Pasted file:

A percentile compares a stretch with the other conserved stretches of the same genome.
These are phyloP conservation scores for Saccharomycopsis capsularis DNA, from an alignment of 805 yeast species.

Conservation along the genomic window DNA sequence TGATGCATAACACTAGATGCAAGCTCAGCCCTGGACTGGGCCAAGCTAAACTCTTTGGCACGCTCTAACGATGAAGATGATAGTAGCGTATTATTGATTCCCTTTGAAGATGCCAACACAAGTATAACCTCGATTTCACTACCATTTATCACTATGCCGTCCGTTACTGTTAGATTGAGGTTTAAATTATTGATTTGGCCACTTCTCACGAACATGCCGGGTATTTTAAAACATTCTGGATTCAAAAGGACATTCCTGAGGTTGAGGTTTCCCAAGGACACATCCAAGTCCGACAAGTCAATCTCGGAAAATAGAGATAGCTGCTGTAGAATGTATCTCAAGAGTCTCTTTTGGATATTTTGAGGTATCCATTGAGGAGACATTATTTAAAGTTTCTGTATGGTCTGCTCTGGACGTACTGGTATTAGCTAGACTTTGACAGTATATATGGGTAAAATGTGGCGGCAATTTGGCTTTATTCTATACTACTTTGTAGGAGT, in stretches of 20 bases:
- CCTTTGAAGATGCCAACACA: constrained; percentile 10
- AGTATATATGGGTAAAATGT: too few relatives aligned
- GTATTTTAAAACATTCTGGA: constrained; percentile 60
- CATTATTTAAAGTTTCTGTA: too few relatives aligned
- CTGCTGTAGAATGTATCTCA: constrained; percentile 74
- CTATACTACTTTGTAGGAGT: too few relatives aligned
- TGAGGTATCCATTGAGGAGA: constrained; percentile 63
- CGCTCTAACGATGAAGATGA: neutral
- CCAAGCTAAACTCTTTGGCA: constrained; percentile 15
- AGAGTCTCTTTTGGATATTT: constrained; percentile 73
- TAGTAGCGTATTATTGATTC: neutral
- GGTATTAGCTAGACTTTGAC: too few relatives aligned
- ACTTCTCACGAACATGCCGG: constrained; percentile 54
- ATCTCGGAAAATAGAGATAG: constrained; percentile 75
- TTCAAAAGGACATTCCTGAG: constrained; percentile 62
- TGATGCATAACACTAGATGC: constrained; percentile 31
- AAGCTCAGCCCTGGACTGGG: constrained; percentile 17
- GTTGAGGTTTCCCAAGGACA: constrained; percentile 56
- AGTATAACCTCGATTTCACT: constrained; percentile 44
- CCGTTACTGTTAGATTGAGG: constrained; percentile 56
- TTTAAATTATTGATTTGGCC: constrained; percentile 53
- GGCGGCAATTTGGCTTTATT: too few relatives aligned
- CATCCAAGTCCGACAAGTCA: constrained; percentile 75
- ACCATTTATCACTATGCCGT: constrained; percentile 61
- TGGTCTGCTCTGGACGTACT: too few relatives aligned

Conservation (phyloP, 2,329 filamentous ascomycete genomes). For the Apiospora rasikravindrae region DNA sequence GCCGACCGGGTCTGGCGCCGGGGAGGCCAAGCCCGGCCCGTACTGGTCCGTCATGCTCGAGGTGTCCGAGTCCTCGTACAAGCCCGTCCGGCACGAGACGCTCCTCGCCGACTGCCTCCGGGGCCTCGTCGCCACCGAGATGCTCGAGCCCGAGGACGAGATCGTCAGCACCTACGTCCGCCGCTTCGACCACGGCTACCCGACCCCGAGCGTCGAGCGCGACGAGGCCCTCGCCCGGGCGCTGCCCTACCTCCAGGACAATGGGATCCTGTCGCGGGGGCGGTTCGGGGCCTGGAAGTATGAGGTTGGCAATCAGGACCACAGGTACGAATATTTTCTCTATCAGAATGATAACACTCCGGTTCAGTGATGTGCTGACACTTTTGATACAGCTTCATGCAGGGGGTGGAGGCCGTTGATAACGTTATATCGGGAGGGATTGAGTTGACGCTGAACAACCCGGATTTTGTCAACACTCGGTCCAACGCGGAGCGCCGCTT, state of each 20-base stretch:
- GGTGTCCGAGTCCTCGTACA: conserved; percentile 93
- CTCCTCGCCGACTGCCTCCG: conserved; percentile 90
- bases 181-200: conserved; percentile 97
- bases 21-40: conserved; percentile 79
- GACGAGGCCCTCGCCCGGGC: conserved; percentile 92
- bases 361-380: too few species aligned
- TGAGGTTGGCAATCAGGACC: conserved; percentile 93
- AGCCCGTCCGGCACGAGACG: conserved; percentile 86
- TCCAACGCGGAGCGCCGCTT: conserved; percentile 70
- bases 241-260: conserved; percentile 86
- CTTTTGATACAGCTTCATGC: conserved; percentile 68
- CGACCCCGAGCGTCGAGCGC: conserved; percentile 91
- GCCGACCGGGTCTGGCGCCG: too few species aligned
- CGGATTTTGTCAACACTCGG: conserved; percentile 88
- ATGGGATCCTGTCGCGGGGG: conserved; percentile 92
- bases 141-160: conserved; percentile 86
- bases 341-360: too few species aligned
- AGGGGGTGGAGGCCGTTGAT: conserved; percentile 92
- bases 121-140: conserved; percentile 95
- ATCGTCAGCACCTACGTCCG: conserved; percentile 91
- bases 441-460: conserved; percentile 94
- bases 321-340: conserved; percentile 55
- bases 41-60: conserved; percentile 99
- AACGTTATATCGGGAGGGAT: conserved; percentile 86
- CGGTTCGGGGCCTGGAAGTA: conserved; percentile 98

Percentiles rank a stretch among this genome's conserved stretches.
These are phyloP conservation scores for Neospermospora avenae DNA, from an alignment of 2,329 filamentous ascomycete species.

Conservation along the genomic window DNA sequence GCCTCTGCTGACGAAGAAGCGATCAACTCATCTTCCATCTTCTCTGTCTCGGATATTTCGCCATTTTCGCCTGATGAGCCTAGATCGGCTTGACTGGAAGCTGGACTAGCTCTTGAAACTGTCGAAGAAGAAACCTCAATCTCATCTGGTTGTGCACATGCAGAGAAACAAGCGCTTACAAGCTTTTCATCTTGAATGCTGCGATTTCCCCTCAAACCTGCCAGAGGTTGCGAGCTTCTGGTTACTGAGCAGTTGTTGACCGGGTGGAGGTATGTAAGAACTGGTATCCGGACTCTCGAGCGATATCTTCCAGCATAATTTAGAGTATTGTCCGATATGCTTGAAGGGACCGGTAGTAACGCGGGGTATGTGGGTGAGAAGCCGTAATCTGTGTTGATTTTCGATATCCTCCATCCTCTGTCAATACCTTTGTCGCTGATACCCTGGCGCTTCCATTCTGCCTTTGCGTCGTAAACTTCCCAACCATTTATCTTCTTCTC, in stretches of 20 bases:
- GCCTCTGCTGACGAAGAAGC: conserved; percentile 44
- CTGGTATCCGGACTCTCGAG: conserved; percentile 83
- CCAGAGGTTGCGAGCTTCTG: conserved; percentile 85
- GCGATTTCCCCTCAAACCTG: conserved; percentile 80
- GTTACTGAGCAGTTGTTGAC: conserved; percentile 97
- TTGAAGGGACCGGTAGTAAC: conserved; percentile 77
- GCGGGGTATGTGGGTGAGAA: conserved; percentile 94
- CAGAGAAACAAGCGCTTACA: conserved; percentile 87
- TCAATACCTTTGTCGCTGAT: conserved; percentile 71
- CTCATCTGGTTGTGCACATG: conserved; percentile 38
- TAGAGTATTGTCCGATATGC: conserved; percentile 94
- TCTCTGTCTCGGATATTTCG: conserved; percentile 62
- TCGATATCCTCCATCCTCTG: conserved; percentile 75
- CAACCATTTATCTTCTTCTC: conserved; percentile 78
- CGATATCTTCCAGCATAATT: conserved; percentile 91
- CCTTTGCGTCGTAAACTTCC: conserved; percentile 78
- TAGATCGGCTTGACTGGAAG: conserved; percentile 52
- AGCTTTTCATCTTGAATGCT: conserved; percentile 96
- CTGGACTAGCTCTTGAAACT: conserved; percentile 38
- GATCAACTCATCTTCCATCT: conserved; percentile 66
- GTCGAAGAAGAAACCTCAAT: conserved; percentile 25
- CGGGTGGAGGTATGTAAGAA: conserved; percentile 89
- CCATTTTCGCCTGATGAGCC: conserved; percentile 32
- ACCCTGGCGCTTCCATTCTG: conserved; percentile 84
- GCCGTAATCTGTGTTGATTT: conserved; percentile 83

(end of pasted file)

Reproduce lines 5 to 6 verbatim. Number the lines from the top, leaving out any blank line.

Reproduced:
- AGTATATATGGGTAAAATGT: too few relatives aligned
- GTATTTTAAAACATTCTGGA: constrained; percentile 60